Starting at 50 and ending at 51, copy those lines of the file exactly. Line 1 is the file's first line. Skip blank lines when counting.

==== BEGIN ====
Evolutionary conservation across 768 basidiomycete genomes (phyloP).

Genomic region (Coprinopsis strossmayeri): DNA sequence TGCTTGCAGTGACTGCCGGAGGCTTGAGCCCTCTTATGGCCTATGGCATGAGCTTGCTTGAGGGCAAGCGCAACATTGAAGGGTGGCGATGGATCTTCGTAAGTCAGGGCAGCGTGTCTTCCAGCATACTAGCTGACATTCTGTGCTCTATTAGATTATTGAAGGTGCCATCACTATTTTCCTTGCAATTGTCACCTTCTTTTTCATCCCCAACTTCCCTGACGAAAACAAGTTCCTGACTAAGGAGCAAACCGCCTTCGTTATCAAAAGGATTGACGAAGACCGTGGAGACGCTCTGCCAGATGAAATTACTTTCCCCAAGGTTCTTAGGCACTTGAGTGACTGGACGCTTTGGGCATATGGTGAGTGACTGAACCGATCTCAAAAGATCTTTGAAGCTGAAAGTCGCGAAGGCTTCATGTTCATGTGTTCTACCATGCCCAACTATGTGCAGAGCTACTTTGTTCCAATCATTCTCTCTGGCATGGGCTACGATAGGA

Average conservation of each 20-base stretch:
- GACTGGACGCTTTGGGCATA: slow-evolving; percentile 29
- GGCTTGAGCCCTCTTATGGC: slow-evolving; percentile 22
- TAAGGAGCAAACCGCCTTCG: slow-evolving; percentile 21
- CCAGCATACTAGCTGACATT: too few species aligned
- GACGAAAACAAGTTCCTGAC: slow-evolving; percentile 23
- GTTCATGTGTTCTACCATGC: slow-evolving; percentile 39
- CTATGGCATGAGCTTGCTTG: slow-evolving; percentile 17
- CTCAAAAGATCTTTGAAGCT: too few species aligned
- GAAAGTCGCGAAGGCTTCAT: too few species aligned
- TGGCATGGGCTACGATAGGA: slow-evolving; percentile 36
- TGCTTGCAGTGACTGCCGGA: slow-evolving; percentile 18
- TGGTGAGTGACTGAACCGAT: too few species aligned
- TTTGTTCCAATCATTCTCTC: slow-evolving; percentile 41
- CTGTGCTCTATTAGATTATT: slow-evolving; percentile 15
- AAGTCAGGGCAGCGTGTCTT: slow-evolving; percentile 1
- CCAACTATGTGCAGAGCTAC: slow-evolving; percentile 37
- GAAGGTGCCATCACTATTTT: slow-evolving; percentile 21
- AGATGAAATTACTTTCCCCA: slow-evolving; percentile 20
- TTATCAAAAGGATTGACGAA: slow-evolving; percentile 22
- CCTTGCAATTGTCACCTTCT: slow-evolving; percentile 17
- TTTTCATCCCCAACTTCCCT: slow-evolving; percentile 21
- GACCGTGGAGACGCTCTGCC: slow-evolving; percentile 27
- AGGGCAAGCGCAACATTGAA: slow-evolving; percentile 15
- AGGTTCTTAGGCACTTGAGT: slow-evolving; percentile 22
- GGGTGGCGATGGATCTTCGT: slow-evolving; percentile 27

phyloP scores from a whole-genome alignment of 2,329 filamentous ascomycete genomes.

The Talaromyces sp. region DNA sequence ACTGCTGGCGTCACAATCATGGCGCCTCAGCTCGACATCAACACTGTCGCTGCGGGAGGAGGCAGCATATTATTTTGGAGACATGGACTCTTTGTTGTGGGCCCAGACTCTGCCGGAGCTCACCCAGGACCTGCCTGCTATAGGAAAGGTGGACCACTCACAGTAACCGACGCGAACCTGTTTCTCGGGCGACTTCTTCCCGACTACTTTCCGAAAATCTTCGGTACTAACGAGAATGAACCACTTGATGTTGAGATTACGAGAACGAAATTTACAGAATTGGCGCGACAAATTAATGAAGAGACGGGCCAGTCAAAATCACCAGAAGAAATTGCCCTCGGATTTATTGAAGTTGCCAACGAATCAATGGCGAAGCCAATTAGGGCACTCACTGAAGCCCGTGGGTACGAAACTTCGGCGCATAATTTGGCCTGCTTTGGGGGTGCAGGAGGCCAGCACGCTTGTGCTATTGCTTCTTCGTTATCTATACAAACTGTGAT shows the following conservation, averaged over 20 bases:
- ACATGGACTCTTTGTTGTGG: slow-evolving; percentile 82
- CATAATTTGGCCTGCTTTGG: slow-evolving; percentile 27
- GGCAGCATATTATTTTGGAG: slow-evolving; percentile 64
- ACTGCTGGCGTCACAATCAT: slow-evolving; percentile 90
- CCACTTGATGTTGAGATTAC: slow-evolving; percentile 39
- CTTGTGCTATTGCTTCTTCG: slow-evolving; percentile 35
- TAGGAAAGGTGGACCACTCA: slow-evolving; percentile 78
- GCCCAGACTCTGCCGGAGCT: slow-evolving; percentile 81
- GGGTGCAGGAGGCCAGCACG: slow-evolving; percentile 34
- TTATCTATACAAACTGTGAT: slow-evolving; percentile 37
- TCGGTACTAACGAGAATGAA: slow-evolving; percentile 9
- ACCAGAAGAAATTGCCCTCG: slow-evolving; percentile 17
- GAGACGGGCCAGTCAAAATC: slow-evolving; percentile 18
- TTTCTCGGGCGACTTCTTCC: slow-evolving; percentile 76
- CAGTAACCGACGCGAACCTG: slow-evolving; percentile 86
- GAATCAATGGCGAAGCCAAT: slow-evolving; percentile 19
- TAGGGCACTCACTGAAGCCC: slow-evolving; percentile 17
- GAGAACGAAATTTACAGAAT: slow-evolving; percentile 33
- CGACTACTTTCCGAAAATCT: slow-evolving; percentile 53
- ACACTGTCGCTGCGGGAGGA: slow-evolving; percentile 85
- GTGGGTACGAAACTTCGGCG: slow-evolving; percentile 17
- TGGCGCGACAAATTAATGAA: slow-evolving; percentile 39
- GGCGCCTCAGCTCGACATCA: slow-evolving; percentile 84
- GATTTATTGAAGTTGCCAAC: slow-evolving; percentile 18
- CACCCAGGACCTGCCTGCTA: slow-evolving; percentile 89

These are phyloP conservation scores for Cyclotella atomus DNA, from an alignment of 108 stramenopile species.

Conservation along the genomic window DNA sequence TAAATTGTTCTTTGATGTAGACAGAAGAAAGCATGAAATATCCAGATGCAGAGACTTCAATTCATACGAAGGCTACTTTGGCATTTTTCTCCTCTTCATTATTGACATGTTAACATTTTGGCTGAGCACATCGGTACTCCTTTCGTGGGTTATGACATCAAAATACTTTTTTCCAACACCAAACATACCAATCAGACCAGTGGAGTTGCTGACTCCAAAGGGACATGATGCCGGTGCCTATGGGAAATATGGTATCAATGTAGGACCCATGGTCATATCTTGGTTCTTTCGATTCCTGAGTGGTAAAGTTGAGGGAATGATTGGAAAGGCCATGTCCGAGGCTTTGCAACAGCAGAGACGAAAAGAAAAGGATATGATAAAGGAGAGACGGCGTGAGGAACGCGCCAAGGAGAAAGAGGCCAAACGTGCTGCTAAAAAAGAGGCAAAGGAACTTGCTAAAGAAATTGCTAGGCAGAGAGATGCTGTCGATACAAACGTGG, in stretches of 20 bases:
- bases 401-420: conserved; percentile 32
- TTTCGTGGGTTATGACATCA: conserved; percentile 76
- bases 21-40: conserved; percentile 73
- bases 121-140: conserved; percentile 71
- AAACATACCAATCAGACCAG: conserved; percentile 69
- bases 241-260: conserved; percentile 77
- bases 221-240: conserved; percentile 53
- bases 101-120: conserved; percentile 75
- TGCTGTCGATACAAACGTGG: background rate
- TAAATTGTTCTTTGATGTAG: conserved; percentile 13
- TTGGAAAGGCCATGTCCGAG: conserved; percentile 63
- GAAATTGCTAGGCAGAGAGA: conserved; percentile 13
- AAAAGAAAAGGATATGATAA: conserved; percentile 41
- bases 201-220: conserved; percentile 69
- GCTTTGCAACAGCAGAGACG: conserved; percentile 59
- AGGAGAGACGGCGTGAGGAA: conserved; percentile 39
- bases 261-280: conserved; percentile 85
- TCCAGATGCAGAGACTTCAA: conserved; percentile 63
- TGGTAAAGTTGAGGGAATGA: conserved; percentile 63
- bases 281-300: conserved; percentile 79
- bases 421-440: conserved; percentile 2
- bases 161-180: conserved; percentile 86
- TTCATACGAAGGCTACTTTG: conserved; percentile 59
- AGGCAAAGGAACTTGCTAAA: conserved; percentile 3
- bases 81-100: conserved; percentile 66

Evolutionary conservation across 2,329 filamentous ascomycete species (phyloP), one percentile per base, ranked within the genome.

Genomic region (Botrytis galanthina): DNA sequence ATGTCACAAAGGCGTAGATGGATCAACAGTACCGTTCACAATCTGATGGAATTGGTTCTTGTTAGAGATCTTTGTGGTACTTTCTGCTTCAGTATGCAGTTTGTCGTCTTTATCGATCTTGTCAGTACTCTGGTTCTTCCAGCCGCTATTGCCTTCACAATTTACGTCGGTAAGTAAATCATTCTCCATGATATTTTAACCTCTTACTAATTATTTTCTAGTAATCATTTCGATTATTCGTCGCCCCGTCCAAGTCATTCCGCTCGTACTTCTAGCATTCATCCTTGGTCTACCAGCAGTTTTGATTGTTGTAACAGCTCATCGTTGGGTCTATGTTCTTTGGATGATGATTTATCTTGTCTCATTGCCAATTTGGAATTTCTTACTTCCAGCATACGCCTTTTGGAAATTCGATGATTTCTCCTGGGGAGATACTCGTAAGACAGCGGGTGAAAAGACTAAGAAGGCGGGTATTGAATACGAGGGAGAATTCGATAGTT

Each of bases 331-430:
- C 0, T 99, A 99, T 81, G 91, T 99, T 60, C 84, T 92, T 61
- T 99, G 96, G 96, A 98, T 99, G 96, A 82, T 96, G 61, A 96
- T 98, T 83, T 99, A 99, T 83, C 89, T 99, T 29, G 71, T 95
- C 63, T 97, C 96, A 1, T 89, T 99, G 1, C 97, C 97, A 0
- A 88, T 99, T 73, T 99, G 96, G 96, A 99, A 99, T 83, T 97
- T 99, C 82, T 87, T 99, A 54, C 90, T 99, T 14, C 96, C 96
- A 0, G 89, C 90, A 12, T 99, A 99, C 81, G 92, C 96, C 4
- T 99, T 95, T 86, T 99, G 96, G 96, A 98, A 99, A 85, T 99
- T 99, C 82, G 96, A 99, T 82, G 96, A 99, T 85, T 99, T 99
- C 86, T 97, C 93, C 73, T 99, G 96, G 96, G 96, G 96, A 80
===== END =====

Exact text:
- ACACTGTCGCTGCGGGAGGA: slow-evolving; percentile 85
- GTGGGTACGAAACTTCGGCG: slow-evolving; percentile 17